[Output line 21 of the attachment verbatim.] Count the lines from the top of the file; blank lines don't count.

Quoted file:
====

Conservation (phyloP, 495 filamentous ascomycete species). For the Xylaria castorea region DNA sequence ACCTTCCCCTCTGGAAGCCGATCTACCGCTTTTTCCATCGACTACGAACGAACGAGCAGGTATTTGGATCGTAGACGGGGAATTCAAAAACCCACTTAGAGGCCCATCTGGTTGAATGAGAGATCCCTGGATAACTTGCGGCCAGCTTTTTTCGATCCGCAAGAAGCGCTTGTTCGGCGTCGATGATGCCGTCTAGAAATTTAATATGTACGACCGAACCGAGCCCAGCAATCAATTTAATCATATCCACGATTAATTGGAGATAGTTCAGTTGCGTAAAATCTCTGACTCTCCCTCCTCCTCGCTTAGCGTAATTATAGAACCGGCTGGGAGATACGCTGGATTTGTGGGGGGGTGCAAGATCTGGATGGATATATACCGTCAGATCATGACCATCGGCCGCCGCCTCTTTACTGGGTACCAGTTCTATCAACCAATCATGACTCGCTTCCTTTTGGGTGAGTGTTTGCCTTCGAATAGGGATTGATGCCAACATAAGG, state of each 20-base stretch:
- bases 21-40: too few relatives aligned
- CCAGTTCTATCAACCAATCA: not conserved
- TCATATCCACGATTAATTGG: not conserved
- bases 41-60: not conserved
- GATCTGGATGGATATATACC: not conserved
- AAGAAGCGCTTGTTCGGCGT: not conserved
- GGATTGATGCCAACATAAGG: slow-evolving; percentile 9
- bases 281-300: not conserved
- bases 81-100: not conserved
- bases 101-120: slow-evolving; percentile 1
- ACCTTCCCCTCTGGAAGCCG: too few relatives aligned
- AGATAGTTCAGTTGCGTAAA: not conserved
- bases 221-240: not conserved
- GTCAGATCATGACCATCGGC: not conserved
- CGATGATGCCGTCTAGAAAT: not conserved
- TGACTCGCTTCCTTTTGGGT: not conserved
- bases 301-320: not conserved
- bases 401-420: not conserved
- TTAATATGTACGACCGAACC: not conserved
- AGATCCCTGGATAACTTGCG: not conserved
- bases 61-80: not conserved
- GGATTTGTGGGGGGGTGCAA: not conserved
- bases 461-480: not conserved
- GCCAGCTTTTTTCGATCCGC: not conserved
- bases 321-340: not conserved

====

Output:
- AGATCCCTGGATAACTTGCG: not conserved